Some very good strips have been cheapened by licensing. Licensed products, of course, are incapable of capturing the subtleties of the original strip, and the merchandise can alter the public perception of the strip, especially when the merchandise is aimed at a younger audience than the strip is. The deeper concerns of some strips are ignored or condensed to fit the simple gag requirements of mugs and T-shirts. In addition, no one cartoonist has the time to write and draw a daily strip and do all the work of a licensing program. Inevitably, extra assistants and business people are required, and having so many cooks in the kitchen usually encourages a blandness to suit all tastes. Strips that once had integrity and heart become simply cute as the business moguls cash in. Once a lot of money and jobs are riding on the status quo, it gets harder to push the experiments and new directions that keep a strip vital. Characters lose their believability as they start endorsing major companies and lend their faces to bedsheets and boxer shorts. The appealing innocence and sincerity of cartoon characters is corrupted when they use those qualities to peddle products. One starts to question whether characters say things because they mean it or because their sentiments sell T-shirts and greeting cards. Licensing has made some cartoonists extremely wealthy, but at a considerable loss to the precious little world they created. I don’t buy the argument that licensing can go at full throttle without affecting the strip. Licensing has become a monster. Cartoonists have not been very good at recognizing it, and the syndicates don’t care.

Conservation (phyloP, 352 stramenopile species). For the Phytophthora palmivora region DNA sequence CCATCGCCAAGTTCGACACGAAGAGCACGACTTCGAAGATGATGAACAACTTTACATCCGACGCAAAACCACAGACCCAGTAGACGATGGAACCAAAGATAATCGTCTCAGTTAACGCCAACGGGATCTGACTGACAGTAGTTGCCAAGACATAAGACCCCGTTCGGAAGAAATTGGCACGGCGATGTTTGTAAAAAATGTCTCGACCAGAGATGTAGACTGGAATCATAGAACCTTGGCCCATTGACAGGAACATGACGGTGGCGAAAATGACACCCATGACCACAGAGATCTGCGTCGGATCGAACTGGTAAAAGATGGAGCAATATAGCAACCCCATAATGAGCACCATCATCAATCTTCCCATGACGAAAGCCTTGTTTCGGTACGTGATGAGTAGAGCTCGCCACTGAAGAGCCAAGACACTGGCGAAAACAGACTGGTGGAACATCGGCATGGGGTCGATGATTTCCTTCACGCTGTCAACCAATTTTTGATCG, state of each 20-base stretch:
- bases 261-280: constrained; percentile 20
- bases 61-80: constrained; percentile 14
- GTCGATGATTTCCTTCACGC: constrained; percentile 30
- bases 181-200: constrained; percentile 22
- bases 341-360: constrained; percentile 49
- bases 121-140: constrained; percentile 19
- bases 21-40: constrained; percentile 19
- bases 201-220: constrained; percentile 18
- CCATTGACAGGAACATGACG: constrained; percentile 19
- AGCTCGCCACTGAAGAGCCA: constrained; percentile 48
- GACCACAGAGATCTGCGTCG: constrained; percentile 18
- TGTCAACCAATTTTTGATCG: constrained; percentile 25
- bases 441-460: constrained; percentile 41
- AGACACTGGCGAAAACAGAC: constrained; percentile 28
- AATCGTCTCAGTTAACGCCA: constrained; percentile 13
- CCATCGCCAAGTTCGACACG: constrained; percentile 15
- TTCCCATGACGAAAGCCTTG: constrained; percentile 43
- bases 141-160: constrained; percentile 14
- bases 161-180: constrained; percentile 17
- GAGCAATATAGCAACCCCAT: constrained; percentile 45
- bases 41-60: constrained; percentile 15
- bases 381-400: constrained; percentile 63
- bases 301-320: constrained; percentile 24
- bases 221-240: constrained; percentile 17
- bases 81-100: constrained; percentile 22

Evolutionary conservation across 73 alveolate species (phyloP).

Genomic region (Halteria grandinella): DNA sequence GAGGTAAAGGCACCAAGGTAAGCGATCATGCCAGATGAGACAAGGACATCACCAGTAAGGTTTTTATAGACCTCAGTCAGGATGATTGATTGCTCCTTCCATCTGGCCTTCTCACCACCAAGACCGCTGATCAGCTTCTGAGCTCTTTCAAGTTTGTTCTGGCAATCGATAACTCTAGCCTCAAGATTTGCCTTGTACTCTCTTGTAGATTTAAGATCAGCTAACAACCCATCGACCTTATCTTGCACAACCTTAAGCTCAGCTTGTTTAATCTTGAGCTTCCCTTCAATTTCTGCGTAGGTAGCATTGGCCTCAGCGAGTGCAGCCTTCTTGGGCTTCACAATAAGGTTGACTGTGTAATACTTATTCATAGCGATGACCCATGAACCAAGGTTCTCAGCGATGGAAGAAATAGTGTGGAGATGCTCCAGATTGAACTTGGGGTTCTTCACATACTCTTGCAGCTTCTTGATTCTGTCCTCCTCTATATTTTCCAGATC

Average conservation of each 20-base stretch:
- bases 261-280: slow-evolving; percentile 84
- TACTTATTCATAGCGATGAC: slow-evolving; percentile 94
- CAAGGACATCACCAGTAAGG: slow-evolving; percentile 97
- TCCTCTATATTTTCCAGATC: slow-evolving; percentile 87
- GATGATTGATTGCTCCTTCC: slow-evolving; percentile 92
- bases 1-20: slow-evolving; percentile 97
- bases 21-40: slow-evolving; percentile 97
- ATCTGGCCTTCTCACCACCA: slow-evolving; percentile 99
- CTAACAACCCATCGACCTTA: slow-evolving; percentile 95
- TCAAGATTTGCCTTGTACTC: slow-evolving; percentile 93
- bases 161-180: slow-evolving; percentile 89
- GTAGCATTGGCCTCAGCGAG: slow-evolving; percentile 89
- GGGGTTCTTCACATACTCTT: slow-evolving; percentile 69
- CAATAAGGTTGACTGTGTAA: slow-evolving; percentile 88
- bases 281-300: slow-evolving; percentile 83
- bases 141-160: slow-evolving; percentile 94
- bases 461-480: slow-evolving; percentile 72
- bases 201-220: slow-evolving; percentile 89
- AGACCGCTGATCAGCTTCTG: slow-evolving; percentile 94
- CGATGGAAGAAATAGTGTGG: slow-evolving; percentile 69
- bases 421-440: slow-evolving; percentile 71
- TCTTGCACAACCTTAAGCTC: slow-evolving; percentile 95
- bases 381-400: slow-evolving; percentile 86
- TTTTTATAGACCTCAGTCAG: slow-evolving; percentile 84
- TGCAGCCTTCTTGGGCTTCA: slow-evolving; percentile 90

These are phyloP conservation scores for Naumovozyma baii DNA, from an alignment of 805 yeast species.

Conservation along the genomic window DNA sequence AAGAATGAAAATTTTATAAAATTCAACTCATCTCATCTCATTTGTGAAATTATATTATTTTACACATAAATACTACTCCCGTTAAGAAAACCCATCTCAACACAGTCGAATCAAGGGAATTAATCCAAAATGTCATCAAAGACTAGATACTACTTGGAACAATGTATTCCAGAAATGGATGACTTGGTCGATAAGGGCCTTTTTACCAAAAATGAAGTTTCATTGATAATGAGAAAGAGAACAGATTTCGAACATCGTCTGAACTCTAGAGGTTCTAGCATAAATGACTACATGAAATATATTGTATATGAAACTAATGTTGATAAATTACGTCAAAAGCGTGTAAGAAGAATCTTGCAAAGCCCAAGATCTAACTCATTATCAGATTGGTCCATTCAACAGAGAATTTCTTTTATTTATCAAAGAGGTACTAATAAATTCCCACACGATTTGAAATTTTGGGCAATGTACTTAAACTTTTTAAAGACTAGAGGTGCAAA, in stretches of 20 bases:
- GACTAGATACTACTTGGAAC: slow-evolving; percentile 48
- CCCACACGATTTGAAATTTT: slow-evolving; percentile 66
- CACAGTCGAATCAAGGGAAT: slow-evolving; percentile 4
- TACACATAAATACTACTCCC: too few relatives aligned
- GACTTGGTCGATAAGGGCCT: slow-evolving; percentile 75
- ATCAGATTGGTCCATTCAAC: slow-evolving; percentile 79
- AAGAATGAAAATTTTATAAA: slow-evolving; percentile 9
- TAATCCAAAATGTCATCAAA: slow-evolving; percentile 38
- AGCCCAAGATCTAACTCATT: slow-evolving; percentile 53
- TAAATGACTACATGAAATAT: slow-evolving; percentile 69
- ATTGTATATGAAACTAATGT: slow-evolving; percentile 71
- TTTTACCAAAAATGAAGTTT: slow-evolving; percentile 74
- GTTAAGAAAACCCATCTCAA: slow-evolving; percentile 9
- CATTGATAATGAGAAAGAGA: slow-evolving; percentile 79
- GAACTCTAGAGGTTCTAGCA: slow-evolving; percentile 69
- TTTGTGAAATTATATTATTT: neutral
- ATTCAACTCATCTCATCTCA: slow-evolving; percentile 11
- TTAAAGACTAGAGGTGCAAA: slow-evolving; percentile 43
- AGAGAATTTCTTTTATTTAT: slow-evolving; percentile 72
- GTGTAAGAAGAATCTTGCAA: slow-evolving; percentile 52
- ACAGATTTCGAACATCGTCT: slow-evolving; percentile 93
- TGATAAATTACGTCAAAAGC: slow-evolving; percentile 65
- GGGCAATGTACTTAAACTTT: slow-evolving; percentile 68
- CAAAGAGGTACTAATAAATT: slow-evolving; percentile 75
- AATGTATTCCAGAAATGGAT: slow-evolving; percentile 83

And then we have established cartoonists who have grown so cavalier about their jobs that they sign strips they haven’t written or drawn. Anonymous assistants do the work while the person getting the credit is out on the golf course. Aside from the fundamental dishonesty involved, these cartoonists again encourage the mistaken view that once the strip’s characters are invented, any facile hireling can churn out the material. In these strips, jokes are written by committee with the goal of not advancing the characters, but of keeping them exactly where they’ve always been. So long as the characters never develop, they’re utterly predictable, and hence, so easy to write that a committee can do it. The staff of illustrators has the same task: to keep each drawing so slick and perfect that it loses all trace of individual quirk. That way, no one can tell who’s doing it. It’s an assembly line production. It’s efficient, but it makes for mindless, repetitive, joyless comics. We need to see more creators taking pride in their craft, and doing the work they get paid for. If writing and drawing cartoons has become a burden for them, let’s see some early retirements and some room for new talent.